A “dramaturg” is someone whose expertise is in the literary composition and thematic elements of a play. This person works closely with the director to help in understanding the context and the major themes of the play, ensuring that the director’s vision doesn’t lose any of the author’s intention. Here is some dramaturgical insight from Humanities teacher, Ginny Owens, who teaches A Midsummer Night’s Dream as part of our 8th grade curriculum:
A Midsummer Night’s Dream is an easy play to enjoy: between the young lovers striving for satisfactory marriages, the fairies who intervene (benevolently intended, though comically enacted), the hilarious play-within-a-play, and the play’s smart and self-conscious pivot between fantasy and reality, it offers just about everything we look for in a good comedy. Its title derives from a common legend that a young woman could dream, on midsummer’s night, of the man she would marry.
While the collision between the human world and the fairy world offers whimsy unique in the Shakespearean canon, its treatment of love – its struggles, its power, its danger, its elusiveness, its changeability – is a tale told time and time again. Because really, at its core, this play examines love, specifically why we love.
Shakespeare alerts us to this focus in the opening scene, where characters talk of marriage, love, and the moon, known for its nightly transformations, its inconstant phases, and its mythical ability to inspire lunacy. And so this play, funny and innocent at first glance, is after something deeper: it explores the fickleness of the human heart, how easily our hearts are led by what we see, how easily our love is directed by physical attraction.
Human love is, after all, vulnerable. We think that because it’s love, it’s supposed to be firm, and of course no one enters into love expecting his or her heart to change. And yet Shakespeare pulls back the veil and lets us see how prone to change our affections truly can be. The play’s fascination with the line between fantasy and reality (maximized by the uproariously obtuse Mechanicals) comes to a point in Theseus’ insightful line, “The madman, the poet, and the lover are of imagination all compact,” because they all see what isn’t there, but act as if what they see is real. Love sometimes makes no sense, but is it supposed to? Without this capacity, how would married love weather the decades following the glow of youthful beauty?
And so the play’s fascination with dream constantly forces us to ask what is real. How do we know? Can we trust our senses? Is love anchored in the eyes or, as Helena suggests, in the mind? The play’s interest in the moon’s changeability seems to suggest that love that alters each night can’t possibly be real – even if what is perceived through the eyes and thought to be beautifully attractive inspires seemingly eternal love.
Of course, this kind of intermittently committed affection might recall to us the fair-weather relationships that can so often characterize high school relationships – hence the setting of our play, Athens Academy, a space that brilliantly illuminates the tenuousness of the romantic affection and loyalty we see in Shakespeare’s characters. High schoolers that are avidly messaging each other and “into each other” in September, when the year is fresh and spirits are high, might have cooled by December, and suddenly what was once attractive is commonplace or even undesired.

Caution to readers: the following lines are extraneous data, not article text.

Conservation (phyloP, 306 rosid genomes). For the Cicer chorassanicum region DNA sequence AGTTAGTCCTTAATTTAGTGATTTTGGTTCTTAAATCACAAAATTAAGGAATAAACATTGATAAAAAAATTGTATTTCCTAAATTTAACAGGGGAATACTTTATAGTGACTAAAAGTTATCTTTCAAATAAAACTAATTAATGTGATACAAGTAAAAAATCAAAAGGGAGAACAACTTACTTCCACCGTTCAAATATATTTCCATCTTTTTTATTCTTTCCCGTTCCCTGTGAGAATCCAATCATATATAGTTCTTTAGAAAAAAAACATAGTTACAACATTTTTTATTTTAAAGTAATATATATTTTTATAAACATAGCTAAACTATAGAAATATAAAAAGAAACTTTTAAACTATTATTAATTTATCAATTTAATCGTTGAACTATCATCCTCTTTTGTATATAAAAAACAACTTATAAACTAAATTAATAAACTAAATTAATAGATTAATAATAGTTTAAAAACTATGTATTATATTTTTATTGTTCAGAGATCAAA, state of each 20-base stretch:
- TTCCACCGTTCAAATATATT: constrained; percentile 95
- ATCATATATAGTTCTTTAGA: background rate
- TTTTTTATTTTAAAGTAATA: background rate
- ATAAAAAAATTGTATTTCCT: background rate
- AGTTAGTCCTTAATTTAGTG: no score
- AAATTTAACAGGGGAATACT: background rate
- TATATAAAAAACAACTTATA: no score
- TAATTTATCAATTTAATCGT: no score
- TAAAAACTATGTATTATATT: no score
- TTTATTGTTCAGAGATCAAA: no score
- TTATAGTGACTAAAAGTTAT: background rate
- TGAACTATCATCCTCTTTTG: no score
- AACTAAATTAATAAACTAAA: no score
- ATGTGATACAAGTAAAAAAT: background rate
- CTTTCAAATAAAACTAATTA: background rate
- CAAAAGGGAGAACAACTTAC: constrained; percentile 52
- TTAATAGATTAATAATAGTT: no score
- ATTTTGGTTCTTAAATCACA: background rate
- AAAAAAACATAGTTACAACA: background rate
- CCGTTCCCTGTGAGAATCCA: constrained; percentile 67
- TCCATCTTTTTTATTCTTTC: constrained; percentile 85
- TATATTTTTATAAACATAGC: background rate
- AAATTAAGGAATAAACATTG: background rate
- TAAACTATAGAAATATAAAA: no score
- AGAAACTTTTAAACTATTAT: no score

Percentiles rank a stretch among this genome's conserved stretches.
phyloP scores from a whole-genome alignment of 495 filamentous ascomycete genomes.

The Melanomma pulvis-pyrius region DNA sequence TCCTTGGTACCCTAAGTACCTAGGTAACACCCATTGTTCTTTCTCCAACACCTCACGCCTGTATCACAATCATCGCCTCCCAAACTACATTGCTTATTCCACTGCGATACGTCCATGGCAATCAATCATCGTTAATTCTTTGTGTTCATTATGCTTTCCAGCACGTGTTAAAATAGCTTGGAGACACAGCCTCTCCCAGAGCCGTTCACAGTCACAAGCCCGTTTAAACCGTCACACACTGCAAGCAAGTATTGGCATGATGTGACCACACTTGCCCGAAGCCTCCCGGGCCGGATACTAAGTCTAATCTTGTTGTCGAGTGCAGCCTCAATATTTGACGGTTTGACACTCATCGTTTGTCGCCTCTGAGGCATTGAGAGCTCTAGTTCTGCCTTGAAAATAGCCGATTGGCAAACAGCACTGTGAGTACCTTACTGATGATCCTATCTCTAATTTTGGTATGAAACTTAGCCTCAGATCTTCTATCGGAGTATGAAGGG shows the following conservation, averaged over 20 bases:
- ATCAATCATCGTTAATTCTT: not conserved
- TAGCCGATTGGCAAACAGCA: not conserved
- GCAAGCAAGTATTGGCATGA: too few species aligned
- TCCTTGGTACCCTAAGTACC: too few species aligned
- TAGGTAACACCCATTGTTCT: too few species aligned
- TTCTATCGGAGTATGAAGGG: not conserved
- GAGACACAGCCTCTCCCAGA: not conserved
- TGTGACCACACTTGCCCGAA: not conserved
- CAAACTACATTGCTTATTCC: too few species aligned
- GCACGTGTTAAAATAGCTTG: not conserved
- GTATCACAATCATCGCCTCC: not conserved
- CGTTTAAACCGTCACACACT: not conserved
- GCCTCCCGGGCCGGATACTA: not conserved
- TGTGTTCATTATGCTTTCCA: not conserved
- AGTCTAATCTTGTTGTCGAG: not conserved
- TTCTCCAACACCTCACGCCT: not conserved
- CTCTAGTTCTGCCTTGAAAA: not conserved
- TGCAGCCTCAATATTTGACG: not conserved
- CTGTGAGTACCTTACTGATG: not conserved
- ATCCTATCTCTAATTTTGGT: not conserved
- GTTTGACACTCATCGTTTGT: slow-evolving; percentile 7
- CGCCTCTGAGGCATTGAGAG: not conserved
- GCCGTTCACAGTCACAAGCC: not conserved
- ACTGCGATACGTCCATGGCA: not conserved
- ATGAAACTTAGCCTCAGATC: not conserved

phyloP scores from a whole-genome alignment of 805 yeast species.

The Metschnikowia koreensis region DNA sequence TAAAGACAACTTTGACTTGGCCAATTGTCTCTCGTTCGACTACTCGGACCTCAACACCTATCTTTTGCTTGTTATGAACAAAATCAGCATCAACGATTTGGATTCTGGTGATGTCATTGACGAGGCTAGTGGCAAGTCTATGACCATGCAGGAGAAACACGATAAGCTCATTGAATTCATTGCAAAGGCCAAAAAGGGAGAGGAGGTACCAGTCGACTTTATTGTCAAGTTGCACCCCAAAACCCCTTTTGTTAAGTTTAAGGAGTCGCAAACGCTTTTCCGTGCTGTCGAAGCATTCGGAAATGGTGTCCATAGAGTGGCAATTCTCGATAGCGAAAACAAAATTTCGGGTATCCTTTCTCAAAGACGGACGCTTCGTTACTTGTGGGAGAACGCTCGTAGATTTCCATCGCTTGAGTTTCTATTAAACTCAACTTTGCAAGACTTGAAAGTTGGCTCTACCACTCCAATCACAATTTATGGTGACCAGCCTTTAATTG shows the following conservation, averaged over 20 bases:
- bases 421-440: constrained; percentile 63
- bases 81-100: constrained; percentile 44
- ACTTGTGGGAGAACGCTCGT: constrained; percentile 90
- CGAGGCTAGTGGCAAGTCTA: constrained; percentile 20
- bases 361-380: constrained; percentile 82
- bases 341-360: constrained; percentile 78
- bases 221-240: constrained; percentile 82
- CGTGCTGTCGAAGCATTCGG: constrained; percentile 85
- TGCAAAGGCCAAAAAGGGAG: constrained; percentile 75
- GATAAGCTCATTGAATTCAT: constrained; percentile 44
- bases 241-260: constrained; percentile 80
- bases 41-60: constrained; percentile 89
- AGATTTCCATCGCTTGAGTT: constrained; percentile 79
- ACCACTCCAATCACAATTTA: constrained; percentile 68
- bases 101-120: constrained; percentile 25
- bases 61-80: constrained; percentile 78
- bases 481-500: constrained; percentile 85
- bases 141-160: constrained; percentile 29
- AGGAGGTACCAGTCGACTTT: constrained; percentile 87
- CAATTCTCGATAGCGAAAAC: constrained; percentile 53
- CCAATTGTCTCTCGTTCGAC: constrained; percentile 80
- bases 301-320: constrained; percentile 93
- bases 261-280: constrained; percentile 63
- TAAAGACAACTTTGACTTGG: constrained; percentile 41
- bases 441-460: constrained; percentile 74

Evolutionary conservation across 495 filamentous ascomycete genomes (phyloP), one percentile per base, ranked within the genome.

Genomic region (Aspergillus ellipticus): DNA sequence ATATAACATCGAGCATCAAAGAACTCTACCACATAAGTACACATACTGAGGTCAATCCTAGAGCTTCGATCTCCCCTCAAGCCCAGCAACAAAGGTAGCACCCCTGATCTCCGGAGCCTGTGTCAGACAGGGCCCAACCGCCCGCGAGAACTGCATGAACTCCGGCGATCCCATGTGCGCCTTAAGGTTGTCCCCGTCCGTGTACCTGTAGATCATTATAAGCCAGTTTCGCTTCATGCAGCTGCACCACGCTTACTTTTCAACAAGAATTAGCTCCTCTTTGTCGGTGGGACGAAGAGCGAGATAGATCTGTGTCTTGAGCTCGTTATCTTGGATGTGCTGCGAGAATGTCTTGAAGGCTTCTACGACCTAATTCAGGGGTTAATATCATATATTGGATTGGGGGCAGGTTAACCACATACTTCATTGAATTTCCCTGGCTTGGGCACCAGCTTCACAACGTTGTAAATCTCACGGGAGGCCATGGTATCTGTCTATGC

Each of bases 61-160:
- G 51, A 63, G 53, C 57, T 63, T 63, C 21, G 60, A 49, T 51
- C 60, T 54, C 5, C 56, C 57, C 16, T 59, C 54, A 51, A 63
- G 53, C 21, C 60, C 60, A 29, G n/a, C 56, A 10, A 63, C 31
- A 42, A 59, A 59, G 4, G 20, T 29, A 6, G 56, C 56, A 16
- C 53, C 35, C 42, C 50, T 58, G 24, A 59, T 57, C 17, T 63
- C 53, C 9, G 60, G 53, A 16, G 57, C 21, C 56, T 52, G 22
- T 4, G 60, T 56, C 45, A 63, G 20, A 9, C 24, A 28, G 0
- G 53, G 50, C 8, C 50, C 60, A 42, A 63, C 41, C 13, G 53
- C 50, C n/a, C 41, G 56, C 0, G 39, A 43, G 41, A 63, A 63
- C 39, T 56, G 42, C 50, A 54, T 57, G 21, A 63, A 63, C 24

Oberon’s vindictive prank on Titania unwittingly reveals the potential shallowness of young love: how easily young people can assign their love based on appearance and then abandon previously supposedly stalwart affection and relocate that affection onto a new recipient, how easily their loyalty can shift, and with it their “undying affection,” based on what – or whom – they see. And Shakespeare does not allow us to blame just the magical intervention for this altered affection: we must remember that prior to the action’s start, Demetrius and Helena had been a couple; he had pursued her just as ardently as he is now pursuing Hermia.
But lest we think that Shakespeare is indicting only adolescent love, we must realize that the only character who seems to see most clearly through the love-sight-transformation is Bottom, the most ridiculously myopic, fatuous character on the stage. Perhaps the truth is plain, but adults just aren’t often very good at recognizing it. Because this is what Shakespeare is good at: taking plain truth about the human condition and packaging it so that it can’t be ignored. That’s why we still read him and bring his plays to life on countless stages across the globe (ha ha) 400 years later.
Shakespeare’s work is relatably powerful because it pinpoints irreducible elements of humanity that characterize life, no matter the century or country in which one lives. People are the same, really, whether they lived in the 1590s or the 1900s or the 2000s. (And this play was funny and relatable in 1595 even without social media, Tinder, The Bachelor – how much more now?). We like to think that we outgrow the shallowness of stereotypical teenage love, but Shakespeare seems to suggest otherwise.
In A Midsummer Night’s Dream, the adults are as willing as the young people to accept the rapidly transformed love that concludes the action. The question is, are we?
(Purchase tickets now for one of four performances of A Midsummer Night’s Dream, Thursday, Friday, and Saturday nights at 7 p.m., March 28-30, and also on that Saturday afternoon at 2 p.m.)